“There are thousands of hours of videos and photos,” he said. “We were able to get some of it out, not even half of it. We tried our best, but in the end we were afraid for our lives,” he said. If there was a Hamas office in the building, he wasn’t aware of it, he said. The building also contained doctors’ and legal offices and residential apartments, he said.
The military strikes came as funerals were held for 11 Palestinians killed by Israeli forces in clashes in the West Bank on Friday and early Saturday as the area emerged as a new flash point.
In Israel, residents braced for another night of violence between Arab and Jewish citizens. In Jaffa, Israeli police said they were investigating an attack that saw a 12-year-old boy burned reportedly by a molotov cocktail thrown in his living room window.
Meanwhile, Israeli Arabs gathered for Nakba Day, an annual event marking the displacement of an estimated 700,000 Palestinians when Israel was founded in 1948. (Nakba means disaster or catastrophe in Arabic). At midday, sirens sounded in central Ramallah, the main West Bank city, to mark the event.
“I think for Palestinians it’s less about commemorating Nakba right now and more about commemorating the ongoing Nakba,” said Mariam Barghouti, a Palestinian writer and activist in Ramallah. “That’s the difference this time.”
In Sakhnin, a town in northern Israel, dozens of Palestinian flags flapped over a crowd of about 5,000 gathering for Nakba events. The crowd, many wrapped in black-and-white kaffiyehs, marched from a mosque to the municipal building chanting slogans as families lined the route.
“We are living Nakba,” said Kristen Ghnaiem, 25. “It’s continuous. We are living another one.”
Journalists in Gaza City described a surreal experience of covering the destruction of their own offices.
Al Jazeera broadcast footage of what it said was the building’s owner trying to negotiate by phone with an Israeli officer to get an extra 10 minutes of time before the strike to retrieve camera equipment. Those in the building had been given more than an hour warning, but he said journalists had been outside their offices doing broadcasts.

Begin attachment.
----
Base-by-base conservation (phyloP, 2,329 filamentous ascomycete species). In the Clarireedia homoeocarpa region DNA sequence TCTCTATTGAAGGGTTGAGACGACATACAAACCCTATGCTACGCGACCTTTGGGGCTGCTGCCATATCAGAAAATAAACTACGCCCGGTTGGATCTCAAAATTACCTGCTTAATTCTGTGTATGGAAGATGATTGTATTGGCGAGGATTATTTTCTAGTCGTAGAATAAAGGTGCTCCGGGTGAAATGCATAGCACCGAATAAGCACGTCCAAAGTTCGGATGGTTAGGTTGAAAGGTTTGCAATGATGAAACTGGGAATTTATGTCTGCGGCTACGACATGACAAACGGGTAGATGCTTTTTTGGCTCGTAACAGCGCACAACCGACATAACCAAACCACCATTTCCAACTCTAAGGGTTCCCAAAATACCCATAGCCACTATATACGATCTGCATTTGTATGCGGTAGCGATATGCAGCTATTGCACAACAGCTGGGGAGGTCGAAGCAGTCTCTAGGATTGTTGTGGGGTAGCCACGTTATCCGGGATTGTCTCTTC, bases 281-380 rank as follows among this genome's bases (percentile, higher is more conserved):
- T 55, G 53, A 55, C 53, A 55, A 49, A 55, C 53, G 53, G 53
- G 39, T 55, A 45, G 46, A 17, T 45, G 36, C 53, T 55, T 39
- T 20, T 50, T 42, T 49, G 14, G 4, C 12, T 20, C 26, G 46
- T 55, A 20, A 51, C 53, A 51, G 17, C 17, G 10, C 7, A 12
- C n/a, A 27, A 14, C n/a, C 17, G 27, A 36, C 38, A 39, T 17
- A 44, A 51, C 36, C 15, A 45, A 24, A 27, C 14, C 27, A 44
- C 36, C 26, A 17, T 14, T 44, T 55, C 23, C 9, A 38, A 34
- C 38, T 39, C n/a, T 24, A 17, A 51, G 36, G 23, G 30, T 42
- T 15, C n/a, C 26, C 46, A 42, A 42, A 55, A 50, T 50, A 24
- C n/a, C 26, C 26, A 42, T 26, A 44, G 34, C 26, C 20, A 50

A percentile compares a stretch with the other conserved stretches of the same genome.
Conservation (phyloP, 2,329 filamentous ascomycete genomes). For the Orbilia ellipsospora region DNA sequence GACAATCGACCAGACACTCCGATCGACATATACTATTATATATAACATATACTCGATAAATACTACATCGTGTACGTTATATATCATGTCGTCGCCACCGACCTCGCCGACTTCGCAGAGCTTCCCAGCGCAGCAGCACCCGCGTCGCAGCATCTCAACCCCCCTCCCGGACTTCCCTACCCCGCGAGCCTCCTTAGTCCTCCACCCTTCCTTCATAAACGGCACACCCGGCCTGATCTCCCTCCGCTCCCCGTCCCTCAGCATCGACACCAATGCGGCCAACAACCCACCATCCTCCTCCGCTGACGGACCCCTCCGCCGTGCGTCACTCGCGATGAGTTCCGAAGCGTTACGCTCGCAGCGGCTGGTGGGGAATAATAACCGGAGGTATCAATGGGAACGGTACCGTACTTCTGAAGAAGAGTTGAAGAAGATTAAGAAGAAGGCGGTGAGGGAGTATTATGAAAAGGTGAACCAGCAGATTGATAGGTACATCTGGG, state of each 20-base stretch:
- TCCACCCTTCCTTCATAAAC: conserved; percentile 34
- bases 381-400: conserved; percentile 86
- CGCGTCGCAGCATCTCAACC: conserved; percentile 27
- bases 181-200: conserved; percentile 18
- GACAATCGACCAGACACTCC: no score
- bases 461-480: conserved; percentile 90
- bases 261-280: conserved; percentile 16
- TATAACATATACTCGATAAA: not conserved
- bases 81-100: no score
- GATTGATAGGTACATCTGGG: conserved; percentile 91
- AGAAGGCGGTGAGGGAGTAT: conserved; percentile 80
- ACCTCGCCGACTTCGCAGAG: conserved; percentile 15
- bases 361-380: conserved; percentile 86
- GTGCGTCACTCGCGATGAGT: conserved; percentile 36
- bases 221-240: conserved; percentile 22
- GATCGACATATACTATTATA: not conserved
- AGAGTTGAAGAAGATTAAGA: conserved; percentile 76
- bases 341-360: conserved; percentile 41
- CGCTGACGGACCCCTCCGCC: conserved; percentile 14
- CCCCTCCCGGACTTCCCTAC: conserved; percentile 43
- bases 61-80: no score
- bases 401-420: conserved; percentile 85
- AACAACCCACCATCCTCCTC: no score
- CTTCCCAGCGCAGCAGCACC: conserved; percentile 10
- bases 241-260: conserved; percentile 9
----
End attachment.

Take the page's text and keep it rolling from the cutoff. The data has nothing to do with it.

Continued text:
“There’s no difference between 3 o’clock and 3:10,” he argued, but the voice on the other side was unrelenting: “No one enters the building,” it said.
“All the efforts we put into our lives is one with the wind,” said the owner. “Our memories, our lives, you forced us to lose.”
The exchange is one of several recorded examples of Arabic-speaking Israeli military operatives phoning landlords, managers and tenets of targeted buildings. The Israel military has made calls, issued social media warnings and delivered nonlethal “roof-knocking” strikes to give residents and workers a chance to flee.
The building also housed the Gaza Center for Media Freedom, which trains local journalists and monitors press freedom. The organization’s director, Adel Zanoun, said the group had been in the process of moving out of the building anyway, but they hadn’t dared to enter the building to retrieve their remaining equipment — 12 laptops and six desktop computers — after the evacuation order came.
“What could we do?” he said. “It’s a big risk, it’s very, very dangerous.”
Zanoun, who also works for the Agence France-Presse news agency, said that the aerial bombardment eclipses anything seen in the later major attacks on Gaza in 2014. “There are airstrikes everywhere,” he said. “And very, very strong.”
Palestinians say Israel is showing disregard for civilians safety in the bombardment.
Mindful of the growing international condemnation of the mounting death toll in Gaza, a senior Israeli air force general, who spoke on the condition of anonymity to discuss sensitive military issues, said the process of issuing advance warnings was evidence that Israel is doing what it can to minimize civilian casualties as it strikes the military assets Hamas has embedded in crowded neighborhoods.
Balousha reported from Gaza City, and Berger from Jerusalem. Shira Rubin in Tel Aviv contributed to this report.